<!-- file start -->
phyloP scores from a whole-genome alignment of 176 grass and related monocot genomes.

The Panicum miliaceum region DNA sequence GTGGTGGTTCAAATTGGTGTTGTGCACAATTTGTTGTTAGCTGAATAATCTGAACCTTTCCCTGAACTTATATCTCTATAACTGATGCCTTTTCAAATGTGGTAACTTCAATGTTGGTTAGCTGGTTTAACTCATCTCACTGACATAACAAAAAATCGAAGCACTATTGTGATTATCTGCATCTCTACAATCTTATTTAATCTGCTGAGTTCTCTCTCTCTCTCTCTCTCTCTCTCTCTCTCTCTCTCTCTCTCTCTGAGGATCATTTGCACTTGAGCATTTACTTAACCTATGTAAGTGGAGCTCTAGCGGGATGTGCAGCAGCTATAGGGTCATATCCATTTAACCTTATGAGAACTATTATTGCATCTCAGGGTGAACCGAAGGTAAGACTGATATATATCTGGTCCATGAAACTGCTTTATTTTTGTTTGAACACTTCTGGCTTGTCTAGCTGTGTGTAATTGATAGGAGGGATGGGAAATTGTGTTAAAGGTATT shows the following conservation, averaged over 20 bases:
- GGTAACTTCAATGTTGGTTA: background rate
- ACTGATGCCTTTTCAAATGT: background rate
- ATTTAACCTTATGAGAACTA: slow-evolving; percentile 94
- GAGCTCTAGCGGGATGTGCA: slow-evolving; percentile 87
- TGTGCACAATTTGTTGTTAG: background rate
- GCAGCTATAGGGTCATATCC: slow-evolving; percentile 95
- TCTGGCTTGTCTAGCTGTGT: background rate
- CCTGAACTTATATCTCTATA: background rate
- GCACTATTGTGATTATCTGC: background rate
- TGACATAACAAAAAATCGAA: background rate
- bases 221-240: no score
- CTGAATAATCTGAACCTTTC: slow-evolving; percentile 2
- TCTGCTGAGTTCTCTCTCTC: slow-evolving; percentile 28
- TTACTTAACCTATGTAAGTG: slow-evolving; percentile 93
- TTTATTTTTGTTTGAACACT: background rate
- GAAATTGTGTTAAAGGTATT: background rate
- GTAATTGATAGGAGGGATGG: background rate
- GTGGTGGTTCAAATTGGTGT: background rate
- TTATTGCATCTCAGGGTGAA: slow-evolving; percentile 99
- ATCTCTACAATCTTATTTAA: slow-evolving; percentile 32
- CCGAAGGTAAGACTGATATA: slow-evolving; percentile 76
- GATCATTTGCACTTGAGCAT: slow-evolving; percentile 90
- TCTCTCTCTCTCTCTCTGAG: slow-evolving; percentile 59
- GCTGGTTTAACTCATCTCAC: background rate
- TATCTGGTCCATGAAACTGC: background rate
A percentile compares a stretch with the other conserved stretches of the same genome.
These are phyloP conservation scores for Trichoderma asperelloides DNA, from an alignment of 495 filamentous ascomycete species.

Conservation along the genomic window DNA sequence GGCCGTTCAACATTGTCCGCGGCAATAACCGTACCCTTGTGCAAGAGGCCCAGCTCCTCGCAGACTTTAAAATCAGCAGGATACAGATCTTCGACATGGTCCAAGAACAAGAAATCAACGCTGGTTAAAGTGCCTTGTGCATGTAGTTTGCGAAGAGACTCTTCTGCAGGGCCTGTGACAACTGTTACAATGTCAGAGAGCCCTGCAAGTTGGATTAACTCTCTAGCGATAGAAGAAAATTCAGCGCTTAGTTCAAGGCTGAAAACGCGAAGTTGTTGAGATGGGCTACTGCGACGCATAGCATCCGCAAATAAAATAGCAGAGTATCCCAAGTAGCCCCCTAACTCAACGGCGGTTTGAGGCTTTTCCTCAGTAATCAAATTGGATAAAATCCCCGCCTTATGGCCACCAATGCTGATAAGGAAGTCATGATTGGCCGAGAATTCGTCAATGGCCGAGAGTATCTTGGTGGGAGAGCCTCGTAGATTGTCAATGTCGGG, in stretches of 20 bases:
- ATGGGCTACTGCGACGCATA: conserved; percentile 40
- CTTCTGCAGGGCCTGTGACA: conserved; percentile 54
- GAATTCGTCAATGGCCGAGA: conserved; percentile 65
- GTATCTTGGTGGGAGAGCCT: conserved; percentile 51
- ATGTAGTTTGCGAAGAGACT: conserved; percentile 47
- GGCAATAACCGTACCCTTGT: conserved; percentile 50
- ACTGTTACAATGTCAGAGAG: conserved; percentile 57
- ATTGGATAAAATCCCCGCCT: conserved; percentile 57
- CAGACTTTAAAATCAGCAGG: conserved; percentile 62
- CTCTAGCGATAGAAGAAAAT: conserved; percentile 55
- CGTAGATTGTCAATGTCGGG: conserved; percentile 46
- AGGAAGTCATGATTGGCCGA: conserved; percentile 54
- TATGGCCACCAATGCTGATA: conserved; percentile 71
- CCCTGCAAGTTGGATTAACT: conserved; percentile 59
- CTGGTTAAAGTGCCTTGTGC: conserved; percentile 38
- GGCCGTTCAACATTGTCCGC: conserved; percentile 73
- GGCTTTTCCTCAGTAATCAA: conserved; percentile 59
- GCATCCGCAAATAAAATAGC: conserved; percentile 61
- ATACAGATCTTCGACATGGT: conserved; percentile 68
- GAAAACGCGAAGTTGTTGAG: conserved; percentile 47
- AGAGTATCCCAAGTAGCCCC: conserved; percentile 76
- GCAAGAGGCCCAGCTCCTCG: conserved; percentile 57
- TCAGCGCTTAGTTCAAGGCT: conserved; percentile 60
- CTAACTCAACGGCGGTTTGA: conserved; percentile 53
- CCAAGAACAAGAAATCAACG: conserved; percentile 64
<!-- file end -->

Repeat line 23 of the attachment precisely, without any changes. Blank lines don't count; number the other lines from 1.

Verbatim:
- CCGAAGGTAAGACTGATATA: slow-evolving; percentile 76